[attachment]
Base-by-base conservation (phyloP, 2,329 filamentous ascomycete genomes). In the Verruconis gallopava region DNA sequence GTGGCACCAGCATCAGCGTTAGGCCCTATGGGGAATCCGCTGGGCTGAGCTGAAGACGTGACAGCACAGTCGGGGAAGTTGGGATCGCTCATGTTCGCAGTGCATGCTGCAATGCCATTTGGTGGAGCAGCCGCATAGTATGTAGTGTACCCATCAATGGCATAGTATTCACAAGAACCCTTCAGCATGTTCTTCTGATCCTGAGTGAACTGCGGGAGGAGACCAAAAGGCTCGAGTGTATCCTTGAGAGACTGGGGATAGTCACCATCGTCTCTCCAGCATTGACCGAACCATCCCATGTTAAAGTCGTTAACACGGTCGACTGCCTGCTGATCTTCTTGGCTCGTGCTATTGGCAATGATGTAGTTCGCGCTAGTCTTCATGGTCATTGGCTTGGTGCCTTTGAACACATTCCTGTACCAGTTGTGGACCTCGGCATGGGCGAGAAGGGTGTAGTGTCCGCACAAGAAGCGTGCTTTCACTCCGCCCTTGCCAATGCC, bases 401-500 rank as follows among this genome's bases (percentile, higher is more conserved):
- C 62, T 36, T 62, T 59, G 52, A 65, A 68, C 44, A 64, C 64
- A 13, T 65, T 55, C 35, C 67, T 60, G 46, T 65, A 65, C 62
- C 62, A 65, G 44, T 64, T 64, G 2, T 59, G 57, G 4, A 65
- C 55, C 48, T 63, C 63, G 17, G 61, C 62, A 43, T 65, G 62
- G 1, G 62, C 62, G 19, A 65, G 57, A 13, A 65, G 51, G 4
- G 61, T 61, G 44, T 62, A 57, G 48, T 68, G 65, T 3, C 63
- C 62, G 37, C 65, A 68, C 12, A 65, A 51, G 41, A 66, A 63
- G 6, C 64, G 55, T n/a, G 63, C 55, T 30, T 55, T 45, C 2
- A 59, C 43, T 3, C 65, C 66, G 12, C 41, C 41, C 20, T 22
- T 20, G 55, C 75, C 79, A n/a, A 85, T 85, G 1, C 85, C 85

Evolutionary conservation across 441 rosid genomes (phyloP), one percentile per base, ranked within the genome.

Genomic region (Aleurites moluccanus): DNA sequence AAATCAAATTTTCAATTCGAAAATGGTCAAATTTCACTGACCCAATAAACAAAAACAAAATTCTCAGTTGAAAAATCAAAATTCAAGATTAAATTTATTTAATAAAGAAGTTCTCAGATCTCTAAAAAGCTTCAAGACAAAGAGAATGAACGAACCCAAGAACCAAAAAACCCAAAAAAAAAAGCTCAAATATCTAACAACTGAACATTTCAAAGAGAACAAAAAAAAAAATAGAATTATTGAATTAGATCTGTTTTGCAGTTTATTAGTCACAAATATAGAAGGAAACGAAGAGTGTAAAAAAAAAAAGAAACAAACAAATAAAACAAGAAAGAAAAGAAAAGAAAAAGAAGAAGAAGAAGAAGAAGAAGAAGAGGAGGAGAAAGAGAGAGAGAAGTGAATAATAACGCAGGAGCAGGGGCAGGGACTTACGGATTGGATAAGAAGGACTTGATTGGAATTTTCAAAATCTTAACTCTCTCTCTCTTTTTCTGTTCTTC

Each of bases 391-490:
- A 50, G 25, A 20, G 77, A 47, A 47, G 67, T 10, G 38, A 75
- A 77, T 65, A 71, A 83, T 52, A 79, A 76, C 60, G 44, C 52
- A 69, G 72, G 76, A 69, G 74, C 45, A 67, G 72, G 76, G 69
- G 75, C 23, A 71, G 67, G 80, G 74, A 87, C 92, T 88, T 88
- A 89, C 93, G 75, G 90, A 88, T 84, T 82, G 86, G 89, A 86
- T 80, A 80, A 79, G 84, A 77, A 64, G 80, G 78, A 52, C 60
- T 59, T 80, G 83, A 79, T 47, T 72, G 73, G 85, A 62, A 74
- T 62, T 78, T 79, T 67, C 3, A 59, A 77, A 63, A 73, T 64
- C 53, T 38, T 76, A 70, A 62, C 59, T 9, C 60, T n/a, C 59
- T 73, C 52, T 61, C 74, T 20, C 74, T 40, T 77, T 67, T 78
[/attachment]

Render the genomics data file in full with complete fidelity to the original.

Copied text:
Base-by-base conservation (phyloP, 2,329 filamentous ascomycete genomes). In the Verruconis gallopava region DNA sequence GTGGCACCAGCATCAGCGTTAGGCCCTATGGGGAATCCGCTGGGCTGAGCTGAAGACGTGACAGCACAGTCGGGGAAGTTGGGATCGCTCATGTTCGCAGTGCATGCTGCAATGCCATTTGGTGGAGCAGCCGCATAGTATGTAGTGTACCCATCAATGGCATAGTATTCACAAGAACCCTTCAGCATGTTCTTCTGATCCTGAGTGAACTGCGGGAGGAGACCAAAAGGCTCGAGTGTATCCTTGAGAGACTGGGGATAGTCACCATCGTCTCTCCAGCATTGACCGAACCATCCCATGTTAAAGTCGTTAACACGGTCGACTGCCTGCTGATCTTCTTGGCTCGTGCTATTGGCAATGATGTAGTTCGCGCTAGTCTTCATGGTCATTGGCTTGGTGCCTTTGAACACATTCCTGTACCAGTTGTGGACCTCGGCATGGGCGAGAAGGGTGTAGTGTCCGCACAAGAAGCGTGCTTTCACTCCGCCCTTGCCAATGCC, bases 401-500 rank as follows among this genome's bases (percentile, higher is more conserved):
- C 62, T 36, T 62, T 59, G 52, A 65, A 68, C 44, A 64, C 64
- A 13, T 65, T 55, C 35, C 67, T 60, G 46, T 65, A 65, C 62
- C 62, A 65, G 44, T 64, T 64, G 2, T 59, G 57, G 4, A 65
- C 55, C 48, T 63, C 63, G 17, G 61, C 62, A 43, T 65, G 62
- G 1, G 62, C 62, G 19, A 65, G 57, A 13, A 65, G 51, G 4
- G 61, T 61, G 44, T 62, A 57, G 48, T 68, G 65, T 3, C 63
- C 62, G 37, C 65, A 68, C 12, A 65, A 51, G 41, A 66, A 63
- G 6, C 64, G 55, T n/a, G 63, C 55, T 30, T 55, T 45, C 2
- A 59, C 43, T 3, C 65, C 66, G 12, C 41, C 41, C 20, T 22
- T 20, G 55, C 75, C 79, A n/a, A 85, T 85, G 1, C 85, C 85

Evolutionary conservation across 441 rosid genomes (phyloP), one percentile per base, ranked within the genome.

Genomic region (Aleurites moluccanus): DNA sequence AAATCAAATTTTCAATTCGAAAATGGTCAAATTTCACTGACCCAATAAACAAAAACAAAATTCTCAGTTGAAAAATCAAAATTCAAGATTAAATTTATTTAATAAAGAAGTTCTCAGATCTCTAAAAAGCTTCAAGACAAAGAGAATGAACGAACCCAAGAACCAAAAAACCCAAAAAAAAAAGCTCAAATATCTAACAACTGAACATTTCAAAGAGAACAAAAAAAAAAATAGAATTATTGAATTAGATCTGTTTTGCAGTTTATTAGTCACAAATATAGAAGGAAACGAAGAGTGTAAAAAAAAAAAGAAACAAACAAATAAAACAAGAAAGAAAAGAAAAGAAAAAGAAGAAGAAGAAGAAGAAGAAGAAGAGGAGGAGAAAGAGAGAGAGAAGTGAATAATAACGCAGGAGCAGGGGCAGGGACTTACGGATTGGATAAGAAGGACTTGATTGGAATTTTCAAAATCTTAACTCTCTCTCTCTTTTTCTGTTCTTC

Each of bases 391-490:
- A 50, G 25, A 20, G 77, A 47, A 47, G 67, T 10, G 38, A 75
- A 77, T 65, A 71, A 83, T 52, A 79, A 76, C 60, G 44, C 52
- A 69, G 72, G 76, A 69, G 74, C 45, A 67, G 72, G 76, G 69
- G 75, C 23, A 71, G 67, G 80, G 74, A 87, C 92, T 88, T 88
- A 89, C 93, G 75, G 90, A 88, T 84, T 82, G 86, G 89, A 86
- T 80, A 80, A 79, G 84, A 77, A 64, G 80, G 78, A 52, C 60
- T 59, T 80, G 83, A 79, T 47, T 72, G 73, G 85, A 62, A 74
- T 62, T 78, T 79, T 67, C 3, A 59, A 77, A 63, A 73, T 64
- C 53, T 38, T 76, A 70, A 62, C 59, T 9, C 60, T n/a, C 59
- T 73, C 52, T 61, C 74, T 20, C 74, T 40, T 77, T 67, T 78